Limitations of this study must be acknowledged. Despite our efforts to recruit a diverse sample of patients, the participants in the study were predominantly well-educated and white, limiting the generalizability of our results. Furthermore, a confounding factor is that this study was a secondary analysis whereby our sample was originally recruited to participate in a behavioral intervention trial. Therefore, there may be selection bias as the volunteers for the parent study may have been more inclined to use CT compared with a random sample of patients with metastatic breast cancer. Contributing to selection bias, some subjects were recruited through referral from oncology providers who likely had a predilection for referring patients who they may have perceived to be using or have an interest in CT. Furthermore, we are limited by the self-report nature of the questionnaire and the lack of details of some of the CT assessed; for example, we did not provide definitions nor obtain specific information on the types of vitamins, herbal products, or aerobic physical activities.
In conclusion, our results underscore that women living with metastatic breast cancer may be actively using a variety of CTs while also undergoing conventional cancer treatments. Given the disease and treatment complexities associated with the treatment of these patients, information related to CT use in these patients is of great importance to oncology clinicians.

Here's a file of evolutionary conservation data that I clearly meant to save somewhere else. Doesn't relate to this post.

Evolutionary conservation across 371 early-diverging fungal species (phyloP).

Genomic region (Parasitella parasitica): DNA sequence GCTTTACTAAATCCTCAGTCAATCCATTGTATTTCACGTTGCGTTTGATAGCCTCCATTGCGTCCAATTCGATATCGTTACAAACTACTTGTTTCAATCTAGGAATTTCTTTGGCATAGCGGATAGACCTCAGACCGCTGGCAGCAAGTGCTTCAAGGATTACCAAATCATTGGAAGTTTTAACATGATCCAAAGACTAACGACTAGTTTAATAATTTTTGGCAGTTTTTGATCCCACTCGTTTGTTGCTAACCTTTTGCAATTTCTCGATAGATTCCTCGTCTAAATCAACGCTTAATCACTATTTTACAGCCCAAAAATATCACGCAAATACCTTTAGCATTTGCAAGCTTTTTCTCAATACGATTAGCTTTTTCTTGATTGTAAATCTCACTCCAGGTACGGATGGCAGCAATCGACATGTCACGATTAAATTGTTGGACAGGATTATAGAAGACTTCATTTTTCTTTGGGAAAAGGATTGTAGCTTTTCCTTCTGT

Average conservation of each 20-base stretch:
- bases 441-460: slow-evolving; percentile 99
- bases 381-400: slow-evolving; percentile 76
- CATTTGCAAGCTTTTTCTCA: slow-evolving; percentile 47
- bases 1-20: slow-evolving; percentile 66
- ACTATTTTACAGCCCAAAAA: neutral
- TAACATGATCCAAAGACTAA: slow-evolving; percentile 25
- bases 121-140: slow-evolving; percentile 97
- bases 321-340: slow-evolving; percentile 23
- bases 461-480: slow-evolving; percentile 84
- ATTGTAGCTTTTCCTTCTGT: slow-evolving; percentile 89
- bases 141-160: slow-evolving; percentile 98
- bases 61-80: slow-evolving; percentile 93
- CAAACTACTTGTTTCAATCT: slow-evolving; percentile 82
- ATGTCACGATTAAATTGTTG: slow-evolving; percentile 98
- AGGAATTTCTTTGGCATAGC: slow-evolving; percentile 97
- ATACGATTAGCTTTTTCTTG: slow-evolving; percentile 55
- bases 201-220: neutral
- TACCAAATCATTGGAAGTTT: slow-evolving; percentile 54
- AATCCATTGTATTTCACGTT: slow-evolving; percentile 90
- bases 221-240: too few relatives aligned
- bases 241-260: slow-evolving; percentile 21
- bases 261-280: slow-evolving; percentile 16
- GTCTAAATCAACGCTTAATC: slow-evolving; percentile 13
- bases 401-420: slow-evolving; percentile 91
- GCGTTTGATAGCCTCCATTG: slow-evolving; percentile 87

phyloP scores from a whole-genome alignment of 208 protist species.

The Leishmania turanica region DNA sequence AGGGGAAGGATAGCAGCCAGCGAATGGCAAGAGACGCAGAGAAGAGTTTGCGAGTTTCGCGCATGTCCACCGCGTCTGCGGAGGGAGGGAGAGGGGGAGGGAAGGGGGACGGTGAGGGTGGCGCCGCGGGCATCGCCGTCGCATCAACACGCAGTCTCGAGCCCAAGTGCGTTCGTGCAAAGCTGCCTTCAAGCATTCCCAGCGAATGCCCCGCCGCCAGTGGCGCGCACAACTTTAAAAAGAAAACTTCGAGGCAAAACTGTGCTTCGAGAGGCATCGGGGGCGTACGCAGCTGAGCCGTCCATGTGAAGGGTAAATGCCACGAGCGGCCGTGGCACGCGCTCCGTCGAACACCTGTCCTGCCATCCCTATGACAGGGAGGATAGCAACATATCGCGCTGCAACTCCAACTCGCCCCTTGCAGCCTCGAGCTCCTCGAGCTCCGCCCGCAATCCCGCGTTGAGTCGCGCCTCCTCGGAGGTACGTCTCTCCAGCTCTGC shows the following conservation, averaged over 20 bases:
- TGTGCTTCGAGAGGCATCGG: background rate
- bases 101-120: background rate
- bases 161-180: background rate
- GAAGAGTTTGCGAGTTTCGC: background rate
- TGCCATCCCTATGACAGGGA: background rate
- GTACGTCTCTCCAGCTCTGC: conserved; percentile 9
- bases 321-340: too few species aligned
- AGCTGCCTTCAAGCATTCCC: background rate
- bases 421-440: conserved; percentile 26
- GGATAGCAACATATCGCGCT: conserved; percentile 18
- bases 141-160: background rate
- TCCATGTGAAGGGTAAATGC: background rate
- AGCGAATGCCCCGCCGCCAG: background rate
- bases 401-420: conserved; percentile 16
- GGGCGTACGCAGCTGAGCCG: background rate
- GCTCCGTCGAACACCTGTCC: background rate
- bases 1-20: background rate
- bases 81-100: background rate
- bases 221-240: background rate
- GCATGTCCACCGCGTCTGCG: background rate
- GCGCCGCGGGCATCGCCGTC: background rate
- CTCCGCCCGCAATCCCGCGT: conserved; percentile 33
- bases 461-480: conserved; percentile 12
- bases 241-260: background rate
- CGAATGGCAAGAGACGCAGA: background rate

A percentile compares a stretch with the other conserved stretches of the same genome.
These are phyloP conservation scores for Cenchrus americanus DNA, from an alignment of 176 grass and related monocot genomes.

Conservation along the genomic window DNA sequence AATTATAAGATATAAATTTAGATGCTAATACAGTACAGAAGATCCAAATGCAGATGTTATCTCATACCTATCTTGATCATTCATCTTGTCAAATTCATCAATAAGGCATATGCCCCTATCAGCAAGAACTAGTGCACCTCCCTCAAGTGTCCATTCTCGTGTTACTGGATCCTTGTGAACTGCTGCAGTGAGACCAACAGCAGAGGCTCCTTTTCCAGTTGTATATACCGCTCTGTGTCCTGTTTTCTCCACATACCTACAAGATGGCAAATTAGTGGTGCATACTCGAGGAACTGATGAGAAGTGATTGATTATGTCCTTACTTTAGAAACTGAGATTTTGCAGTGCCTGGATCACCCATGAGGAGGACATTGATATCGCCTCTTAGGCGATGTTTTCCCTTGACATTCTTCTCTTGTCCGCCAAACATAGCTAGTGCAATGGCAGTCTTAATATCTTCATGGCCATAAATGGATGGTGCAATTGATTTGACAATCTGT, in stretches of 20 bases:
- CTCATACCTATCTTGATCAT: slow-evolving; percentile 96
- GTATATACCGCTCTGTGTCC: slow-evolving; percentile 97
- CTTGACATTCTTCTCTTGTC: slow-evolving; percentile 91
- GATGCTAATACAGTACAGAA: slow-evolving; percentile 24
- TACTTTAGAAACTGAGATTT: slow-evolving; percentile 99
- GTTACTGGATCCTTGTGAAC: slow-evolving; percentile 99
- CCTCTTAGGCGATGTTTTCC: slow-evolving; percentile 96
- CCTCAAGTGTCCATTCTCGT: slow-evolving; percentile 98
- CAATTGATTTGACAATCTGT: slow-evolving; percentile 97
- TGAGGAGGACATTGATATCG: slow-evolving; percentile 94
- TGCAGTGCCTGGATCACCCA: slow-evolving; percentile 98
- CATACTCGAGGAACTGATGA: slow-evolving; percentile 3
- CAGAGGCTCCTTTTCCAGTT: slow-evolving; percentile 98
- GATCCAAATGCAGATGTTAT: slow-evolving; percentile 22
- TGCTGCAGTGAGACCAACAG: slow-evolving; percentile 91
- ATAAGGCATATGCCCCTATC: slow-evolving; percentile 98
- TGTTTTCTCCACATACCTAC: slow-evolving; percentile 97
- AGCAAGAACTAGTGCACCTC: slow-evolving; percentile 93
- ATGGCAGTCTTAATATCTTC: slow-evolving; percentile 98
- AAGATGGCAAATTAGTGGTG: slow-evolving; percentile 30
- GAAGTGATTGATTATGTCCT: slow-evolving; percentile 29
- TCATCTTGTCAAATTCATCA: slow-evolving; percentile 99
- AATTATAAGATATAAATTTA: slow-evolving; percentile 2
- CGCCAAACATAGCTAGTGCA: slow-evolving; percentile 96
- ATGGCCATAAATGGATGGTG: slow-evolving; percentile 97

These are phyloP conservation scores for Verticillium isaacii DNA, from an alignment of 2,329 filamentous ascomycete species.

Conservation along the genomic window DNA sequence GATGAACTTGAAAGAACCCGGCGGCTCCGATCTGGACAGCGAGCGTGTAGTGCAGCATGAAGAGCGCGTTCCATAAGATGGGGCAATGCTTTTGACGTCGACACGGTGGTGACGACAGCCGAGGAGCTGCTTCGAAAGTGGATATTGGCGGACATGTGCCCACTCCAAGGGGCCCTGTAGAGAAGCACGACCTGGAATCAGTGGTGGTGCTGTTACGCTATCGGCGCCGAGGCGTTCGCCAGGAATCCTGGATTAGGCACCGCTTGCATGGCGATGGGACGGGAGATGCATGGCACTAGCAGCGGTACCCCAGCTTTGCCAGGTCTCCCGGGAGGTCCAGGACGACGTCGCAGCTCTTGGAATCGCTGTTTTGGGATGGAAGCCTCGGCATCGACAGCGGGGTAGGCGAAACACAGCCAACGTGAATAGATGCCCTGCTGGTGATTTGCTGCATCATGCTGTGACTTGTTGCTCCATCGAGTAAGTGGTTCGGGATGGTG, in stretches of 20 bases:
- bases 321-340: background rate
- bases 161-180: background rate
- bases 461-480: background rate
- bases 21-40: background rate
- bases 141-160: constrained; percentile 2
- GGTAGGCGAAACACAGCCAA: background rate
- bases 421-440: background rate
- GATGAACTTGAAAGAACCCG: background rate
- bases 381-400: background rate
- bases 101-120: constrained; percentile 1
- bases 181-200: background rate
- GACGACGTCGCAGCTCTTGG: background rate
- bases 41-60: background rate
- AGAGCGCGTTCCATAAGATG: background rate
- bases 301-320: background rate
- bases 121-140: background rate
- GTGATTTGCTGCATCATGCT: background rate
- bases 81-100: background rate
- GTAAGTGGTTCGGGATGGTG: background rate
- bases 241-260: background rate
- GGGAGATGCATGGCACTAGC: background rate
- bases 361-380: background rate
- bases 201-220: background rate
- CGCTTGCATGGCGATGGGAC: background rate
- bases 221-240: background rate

The authors indicated no potential conflicts of interest.
This study was conducted at the Dana-Farber Cancer Institute, where Ms Gross and Dr Bauer-Wu had a previous affiliation in The Phyllis F. Cantor Center. The authors would like to acknowledge support from the Georgia Cancer Coalition Distinguished Scholars program as well as the Susan G. Komen Breast Cancer Foundation (who funded the parent study).